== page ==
Note how some next actions are automatically labeled with project numbers. This makes it easier to find the corresponding project in the numbered list in my pocketmod.
By simply adjusting the font size and page margins it is very easy to make Excel print this aggregated list into a PDF with a maximum of 8 pages (which is the maximum allowed for a pocketmod). I create the PDF straight from Excel by using PDFCreator, but other solutions are readily available. One of the pages in the resulting PDF file looks like this:
Next actions are sorted and grouped (by context). Projects and someday/maybe’s are numbered for easy reference. Each page contains a footer with the current page number, my name and telephone number and the creation date.
You are now one step away from taking all of the information from the Excel GTD system and carry it with you on a single sheet of paper, folded into a small booklet (pocketmod). The (maximum) 8 page PDF just created is transformed into a pocketmod by using a small program from the PocketMod website, called PDFtoPocketMod:
The transformed PDF (actual pocketmod) looks like this:
Printing and folding this single sheet of paper will actually allow you to carry an up-to-date, simple to use, lightweight, paper-based GTD system with you in your pocket! I have used everything from laptop to PDA, from paper notebook to index cards (hipster PDA!), but nothing -in my humble opinion- compares to the simplicity, portability and flexibility of a pen/pencil and a pocketmod!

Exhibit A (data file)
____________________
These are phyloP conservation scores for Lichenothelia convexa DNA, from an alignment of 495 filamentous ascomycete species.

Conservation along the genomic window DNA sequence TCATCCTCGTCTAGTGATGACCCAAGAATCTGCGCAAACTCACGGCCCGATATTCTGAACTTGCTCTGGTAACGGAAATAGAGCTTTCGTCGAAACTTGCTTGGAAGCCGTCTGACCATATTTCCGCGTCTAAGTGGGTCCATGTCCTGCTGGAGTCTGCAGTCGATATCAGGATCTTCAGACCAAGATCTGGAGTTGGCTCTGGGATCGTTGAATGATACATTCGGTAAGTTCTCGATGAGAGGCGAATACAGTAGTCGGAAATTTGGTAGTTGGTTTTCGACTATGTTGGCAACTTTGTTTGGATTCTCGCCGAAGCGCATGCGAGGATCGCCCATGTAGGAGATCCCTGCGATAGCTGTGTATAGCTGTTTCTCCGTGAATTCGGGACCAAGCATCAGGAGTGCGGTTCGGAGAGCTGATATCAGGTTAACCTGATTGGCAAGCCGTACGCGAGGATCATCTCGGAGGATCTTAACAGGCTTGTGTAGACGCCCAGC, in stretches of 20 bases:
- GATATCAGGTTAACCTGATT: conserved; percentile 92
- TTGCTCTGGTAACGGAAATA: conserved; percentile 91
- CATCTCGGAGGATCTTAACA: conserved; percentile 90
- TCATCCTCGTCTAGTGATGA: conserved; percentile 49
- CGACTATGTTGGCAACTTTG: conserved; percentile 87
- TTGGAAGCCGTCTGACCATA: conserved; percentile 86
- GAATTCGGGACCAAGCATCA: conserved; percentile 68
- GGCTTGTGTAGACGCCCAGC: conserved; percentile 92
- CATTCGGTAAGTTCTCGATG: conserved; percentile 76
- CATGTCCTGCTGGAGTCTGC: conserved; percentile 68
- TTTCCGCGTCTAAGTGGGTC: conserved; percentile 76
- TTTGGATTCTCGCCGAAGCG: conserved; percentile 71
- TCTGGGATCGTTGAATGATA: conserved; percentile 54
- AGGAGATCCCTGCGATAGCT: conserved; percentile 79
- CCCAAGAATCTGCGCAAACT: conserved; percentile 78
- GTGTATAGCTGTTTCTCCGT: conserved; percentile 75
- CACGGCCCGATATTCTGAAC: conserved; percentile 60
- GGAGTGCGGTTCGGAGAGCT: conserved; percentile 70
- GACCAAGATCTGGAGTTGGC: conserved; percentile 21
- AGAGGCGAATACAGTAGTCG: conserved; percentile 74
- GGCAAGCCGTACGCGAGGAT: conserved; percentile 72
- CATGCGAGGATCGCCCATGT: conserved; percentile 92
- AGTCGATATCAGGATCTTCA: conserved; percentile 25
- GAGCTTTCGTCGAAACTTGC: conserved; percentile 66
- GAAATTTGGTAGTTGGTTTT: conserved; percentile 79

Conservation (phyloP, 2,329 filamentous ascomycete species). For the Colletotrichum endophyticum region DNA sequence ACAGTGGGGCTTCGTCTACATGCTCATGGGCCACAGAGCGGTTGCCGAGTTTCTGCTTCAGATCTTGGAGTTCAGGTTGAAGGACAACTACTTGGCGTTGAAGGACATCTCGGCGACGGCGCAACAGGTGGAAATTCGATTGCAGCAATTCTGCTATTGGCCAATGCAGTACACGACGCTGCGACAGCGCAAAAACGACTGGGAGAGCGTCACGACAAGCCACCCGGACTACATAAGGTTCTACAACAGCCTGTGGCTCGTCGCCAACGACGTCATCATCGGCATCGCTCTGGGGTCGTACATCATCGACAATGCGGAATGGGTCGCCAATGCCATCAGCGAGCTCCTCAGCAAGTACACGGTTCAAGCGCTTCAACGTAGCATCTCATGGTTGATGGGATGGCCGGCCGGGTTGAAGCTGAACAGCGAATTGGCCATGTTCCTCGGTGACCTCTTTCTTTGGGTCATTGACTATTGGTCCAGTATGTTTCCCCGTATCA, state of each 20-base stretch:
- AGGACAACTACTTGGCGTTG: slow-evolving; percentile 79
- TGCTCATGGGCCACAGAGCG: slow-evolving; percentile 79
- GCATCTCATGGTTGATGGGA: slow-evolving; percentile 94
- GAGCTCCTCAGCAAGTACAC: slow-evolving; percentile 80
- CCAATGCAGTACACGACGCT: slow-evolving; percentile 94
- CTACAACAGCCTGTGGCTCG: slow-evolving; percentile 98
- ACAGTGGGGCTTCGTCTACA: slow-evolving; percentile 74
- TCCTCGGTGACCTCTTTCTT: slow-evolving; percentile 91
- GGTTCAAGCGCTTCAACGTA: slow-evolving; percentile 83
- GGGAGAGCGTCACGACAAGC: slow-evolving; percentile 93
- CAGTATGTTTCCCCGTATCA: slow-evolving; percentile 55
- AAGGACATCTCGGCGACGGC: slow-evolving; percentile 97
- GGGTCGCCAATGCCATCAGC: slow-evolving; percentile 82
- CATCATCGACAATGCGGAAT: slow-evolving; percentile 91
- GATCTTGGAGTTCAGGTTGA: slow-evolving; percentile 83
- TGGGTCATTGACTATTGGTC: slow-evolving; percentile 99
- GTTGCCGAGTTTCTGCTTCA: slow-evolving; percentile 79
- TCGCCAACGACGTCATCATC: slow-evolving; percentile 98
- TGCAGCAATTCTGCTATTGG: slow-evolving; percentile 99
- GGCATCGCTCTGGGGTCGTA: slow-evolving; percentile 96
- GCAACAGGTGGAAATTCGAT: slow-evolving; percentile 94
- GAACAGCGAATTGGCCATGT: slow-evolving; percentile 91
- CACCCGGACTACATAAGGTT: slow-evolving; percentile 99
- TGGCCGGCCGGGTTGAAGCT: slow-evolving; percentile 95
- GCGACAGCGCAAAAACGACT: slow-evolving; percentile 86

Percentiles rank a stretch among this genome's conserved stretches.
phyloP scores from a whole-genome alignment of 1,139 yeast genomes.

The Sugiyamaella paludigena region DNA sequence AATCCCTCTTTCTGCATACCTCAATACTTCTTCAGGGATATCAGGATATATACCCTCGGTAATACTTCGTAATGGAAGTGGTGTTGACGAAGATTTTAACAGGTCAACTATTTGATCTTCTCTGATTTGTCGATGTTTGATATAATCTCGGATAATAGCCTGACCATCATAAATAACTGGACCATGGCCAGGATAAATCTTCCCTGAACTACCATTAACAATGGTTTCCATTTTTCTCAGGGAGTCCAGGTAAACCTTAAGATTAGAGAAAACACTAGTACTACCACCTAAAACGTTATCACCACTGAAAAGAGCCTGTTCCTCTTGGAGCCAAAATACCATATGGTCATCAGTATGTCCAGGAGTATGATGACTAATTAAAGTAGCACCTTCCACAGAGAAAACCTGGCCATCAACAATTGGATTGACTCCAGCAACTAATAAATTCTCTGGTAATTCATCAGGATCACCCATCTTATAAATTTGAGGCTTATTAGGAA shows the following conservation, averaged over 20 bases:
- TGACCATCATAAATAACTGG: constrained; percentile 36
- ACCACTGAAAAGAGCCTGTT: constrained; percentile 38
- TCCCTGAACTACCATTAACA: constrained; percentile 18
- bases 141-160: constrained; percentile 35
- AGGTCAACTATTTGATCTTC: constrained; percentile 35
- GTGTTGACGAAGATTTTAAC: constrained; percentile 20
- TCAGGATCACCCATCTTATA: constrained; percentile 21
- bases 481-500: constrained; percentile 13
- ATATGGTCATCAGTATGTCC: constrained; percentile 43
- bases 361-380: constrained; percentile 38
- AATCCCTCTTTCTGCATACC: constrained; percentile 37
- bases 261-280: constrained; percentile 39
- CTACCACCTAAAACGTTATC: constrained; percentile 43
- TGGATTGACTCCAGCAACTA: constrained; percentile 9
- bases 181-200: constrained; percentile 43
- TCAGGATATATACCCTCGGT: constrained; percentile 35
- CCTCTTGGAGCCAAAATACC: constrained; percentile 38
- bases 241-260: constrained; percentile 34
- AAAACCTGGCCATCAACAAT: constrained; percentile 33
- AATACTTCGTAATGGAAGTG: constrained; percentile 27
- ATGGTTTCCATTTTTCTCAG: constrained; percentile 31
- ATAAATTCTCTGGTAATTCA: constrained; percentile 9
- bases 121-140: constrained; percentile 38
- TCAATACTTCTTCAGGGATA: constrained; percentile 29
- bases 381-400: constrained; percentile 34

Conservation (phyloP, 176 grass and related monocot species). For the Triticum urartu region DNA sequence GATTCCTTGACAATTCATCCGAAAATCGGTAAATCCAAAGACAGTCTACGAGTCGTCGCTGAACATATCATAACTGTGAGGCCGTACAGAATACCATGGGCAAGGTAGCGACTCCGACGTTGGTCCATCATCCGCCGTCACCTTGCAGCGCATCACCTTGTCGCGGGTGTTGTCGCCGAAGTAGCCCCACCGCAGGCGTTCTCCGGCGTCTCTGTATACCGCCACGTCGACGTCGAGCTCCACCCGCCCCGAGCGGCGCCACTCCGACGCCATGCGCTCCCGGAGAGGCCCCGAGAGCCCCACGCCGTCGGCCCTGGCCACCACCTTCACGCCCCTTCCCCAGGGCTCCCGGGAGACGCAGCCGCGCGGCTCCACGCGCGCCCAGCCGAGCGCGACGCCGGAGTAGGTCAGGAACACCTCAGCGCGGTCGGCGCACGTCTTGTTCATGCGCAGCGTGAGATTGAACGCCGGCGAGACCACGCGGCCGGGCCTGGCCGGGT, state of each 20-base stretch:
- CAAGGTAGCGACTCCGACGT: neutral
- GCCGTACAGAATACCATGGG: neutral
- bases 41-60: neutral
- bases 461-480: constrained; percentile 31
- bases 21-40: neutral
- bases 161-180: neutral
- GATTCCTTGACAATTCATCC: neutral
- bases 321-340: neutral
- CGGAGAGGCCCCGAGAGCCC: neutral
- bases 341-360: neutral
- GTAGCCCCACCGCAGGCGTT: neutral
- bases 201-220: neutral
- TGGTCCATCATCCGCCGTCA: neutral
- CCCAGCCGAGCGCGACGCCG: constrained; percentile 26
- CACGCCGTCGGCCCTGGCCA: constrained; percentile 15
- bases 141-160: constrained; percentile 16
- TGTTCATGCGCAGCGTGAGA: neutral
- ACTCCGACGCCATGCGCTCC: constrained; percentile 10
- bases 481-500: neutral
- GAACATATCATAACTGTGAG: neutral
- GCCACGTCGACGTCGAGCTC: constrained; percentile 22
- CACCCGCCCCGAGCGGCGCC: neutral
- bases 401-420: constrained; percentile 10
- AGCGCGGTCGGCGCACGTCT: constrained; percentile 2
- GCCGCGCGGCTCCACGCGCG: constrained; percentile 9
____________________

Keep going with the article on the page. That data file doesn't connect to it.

Actually, I usually print a fresh pocketmod every day or every other day. The back of the pocketmod is used for collecting notes and new actions or projects. On a regular basis (typically daily) I “sync” the (changed) information from the pocketmod back to the Excel GTD system. This is what the resulting pocketmod looks like:
There is one more thing left to show you from my Excel-based GTD system. The sheets to the right of the red “divider sheet” actually contain all the underlying information of my GTD system:
This is the “workhorse” part of the system that makes everything I showed you above possible. It is beyond the scope of this blog entry to show you the inner workings or contents of these sheets…
To me, Excel has proved to be a valuable tool for implementing a GTD system that is actually easy and fun to use, does exactly what I want it to do (since I created it! ) and allows flexible syncing to paper (pocketmod).
In other words, I have created an environment that is perfectly suited to my (GTD) needs, therefore making it easier to use and keep using Getting Things Done to successfully organize my personal and professional life!